Qingwenjian 清文鑒 "Mirror to the national language", officially called Yuzhi qingwen jian 御制清文鑒, is a series of multi-lingual dictionaries from the Qing period 清 (1644-1911) compiled on imperial order. "National language" (literally: "the language of the Qing") means Manchurian.
The oldest version, the Qingwen jian, was compiled during the years 1673 to 1708. During the Qianlong reign-period 乾隆 (1736-1795), some extensions to it were written, the Man-Meng wen jian 滿蒙文鑒 (Manchu-Mongol dictionary), Liangti qingwen jian 兩體清文鑒 (idem), Santi qingwen jian 三體清文鑒 (including Manchurian, Mongolian, and Tibetan), the Zengding qingwen jian 增訂清文鑒 (finished in 1771), Manzhu-Menggu-Hanzi sanhe qieyin qingwen jian 滿珠蒙古漢字三合切音清文鑒, Siti qingwen jian 四體清文鑒 (Manchurian, Mongolian, Chinese, and Tibetan), and the most famous of the series, the Wuti qingwen jian 五體清文鑒 (Manchurian title Han-i araha sunja hacin-i hergen kamciha manju gisun-i buleku bithe "Mirror of the Manchu language with an overview of five different languages, compiled by the Emperor").
Edition of the Three-Languages Mirror from 1771, titled Han i araha manju monggo nikan hergen ilan hacin i mudan acaha buleku bithe (Yuzhi Manzhou-Menggu-Hanzi sange qieyun Qingwen jian 御製滿洲蒙古漢字三合切韻淸文鑑, first chapter. The chapter begins (left to right) with the Manchu word niohon abka "Blue sky/Heaven", transcribed into Chinese in a meticulous way according to the fanqie 反切 method as 尼伊優和鄂安 (/n-i you h-e an/ = niohan) 阿補喀阿 (/a bu k-a/ = abka), and is repeated with the direct transcription niuhuan abuka 鈕歡阿布喀. In the next column (middle in the image), the Mongolian expression köke tngri is presented in Mongolian script, transcribed into Chinese with the fanqie method as 枯烏-珂額 (/k-u k-e/ = köke) 特額-鞥-歌額-哩伊 (/t-e eng g-e l-i/ = tngri), repeated below in a direct way as kuke tenggeli 枯珂滕歌哩. Finally (right), the Chinese word and characters are presented, cangtian 蒼天, transcribed into Mongolian (chng tiyan) and Manchu (tsang tiyan. Copy owned by the Staatsbibliothek Berlin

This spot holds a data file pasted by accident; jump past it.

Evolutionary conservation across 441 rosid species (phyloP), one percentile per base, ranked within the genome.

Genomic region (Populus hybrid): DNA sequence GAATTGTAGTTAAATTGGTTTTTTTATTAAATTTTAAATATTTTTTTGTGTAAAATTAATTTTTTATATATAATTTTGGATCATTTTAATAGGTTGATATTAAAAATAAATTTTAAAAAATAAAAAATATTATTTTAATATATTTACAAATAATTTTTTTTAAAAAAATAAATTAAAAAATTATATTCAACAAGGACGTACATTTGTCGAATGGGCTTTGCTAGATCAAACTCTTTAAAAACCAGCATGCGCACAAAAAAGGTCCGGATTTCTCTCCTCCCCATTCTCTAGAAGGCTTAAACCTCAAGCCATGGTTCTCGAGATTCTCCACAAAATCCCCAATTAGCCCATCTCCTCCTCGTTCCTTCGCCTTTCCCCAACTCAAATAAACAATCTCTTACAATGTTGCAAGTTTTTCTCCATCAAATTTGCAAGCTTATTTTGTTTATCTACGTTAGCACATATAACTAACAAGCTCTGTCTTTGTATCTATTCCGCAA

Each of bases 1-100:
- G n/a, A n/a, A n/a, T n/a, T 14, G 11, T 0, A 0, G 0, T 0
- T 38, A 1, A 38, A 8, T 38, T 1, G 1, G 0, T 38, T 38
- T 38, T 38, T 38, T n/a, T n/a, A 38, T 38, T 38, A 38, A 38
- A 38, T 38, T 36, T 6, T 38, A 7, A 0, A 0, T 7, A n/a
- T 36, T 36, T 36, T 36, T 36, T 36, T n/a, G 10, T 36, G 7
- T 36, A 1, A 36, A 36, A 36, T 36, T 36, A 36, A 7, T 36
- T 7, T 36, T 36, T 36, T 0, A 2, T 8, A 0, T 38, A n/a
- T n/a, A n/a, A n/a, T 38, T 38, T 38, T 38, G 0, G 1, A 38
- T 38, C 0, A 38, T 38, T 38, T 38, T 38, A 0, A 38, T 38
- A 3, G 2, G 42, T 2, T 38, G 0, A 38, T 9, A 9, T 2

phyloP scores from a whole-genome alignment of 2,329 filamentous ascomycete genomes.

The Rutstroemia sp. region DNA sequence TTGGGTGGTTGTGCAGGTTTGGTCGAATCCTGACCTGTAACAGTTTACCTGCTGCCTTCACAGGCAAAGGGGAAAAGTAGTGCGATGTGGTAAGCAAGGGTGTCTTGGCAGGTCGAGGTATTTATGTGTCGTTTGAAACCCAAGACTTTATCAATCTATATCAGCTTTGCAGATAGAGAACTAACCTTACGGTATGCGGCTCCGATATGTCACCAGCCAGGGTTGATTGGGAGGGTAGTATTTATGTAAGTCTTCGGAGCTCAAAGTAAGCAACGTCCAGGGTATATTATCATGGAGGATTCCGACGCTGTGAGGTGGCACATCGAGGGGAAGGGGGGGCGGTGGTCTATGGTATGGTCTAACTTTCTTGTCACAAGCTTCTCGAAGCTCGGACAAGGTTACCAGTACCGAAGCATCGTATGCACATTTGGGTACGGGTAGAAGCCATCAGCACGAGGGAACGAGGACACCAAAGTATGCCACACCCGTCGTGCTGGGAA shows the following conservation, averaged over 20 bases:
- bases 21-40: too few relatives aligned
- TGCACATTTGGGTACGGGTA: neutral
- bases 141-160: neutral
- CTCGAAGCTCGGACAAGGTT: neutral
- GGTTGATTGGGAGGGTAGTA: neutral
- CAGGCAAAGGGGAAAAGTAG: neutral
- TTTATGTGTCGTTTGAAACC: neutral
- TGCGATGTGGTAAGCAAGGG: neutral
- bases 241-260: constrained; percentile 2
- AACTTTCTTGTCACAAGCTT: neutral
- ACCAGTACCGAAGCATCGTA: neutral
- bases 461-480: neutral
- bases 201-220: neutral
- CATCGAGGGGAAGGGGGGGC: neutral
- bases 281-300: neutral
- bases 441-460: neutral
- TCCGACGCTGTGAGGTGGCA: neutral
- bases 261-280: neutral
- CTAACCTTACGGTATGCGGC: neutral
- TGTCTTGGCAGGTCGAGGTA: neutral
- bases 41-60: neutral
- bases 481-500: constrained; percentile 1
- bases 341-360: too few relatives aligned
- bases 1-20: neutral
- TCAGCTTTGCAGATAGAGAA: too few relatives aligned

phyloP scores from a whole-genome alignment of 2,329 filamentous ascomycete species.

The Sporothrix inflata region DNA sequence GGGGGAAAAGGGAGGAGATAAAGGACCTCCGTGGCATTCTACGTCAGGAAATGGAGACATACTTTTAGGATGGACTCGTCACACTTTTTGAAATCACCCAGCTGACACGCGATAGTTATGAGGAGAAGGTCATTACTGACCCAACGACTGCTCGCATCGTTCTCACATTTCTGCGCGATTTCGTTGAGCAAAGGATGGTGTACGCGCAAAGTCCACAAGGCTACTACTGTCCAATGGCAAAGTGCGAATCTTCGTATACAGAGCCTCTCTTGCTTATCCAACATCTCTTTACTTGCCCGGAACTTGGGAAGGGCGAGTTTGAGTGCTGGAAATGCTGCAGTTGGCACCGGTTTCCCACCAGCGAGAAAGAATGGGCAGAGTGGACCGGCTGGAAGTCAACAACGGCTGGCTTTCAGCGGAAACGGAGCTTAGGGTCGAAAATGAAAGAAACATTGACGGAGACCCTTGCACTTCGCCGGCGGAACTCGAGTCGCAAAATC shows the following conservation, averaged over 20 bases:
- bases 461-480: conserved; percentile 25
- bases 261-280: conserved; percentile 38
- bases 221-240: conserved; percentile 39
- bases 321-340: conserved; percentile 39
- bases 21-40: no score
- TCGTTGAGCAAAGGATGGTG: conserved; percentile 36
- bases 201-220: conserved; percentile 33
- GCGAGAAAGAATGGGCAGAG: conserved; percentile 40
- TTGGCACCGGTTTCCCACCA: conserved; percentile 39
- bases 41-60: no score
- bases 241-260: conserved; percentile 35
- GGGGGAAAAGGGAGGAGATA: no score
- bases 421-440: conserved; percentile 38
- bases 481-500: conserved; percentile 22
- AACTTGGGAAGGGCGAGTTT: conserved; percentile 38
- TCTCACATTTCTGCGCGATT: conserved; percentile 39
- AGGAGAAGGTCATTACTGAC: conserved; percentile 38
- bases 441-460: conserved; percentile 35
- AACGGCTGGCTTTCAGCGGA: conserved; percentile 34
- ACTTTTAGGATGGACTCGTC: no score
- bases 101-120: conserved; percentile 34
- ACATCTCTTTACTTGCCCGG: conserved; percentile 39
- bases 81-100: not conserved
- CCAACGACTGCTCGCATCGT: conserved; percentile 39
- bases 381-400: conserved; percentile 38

The Qingwenjian is 46-juan long, with a supplement of 4 juan, a general introduction (zonggang 總綱) of 8 juan and a supplement to the latter (bu zonggang 補總綱), in 2 juan. It was an attempt to compile a handbook for old Manchurian, which was written in a different way than after the script reform of 1632 (wu juandian Manwen 無圈點滿文 "Manchurian without diacritic dots", tongki fuka akū hergen, in contrast to you juandian Manwen 有圈點滿文, tongki fuka hergen).
This book, finished in 1708, included 280 different themes with more than 12,000 words and terms. The lemmata were arranged alphabetically. The Qianlong emperor first ordered to add phonetic comments to this version, and the dictionary was revised to an enlarged version, the Zengding qingwen jian, with 35 chapters and 292 themes. Each lemma was written in the modern Manchurian script, and translated into Chinese. The Manchurian text was transcribed phonetically into Chinese, and the Chinese explanation of the word was transcribed phonetically into Manchurian. The Qingwenjian and the Sanhe qieyin qingwen jian are included as manuscripts in the imperial series Siku quanshu 四庫全書, the first also in the series Qinzaotang Siku quanshu huiyao 摛藻堂四庫全書荟要.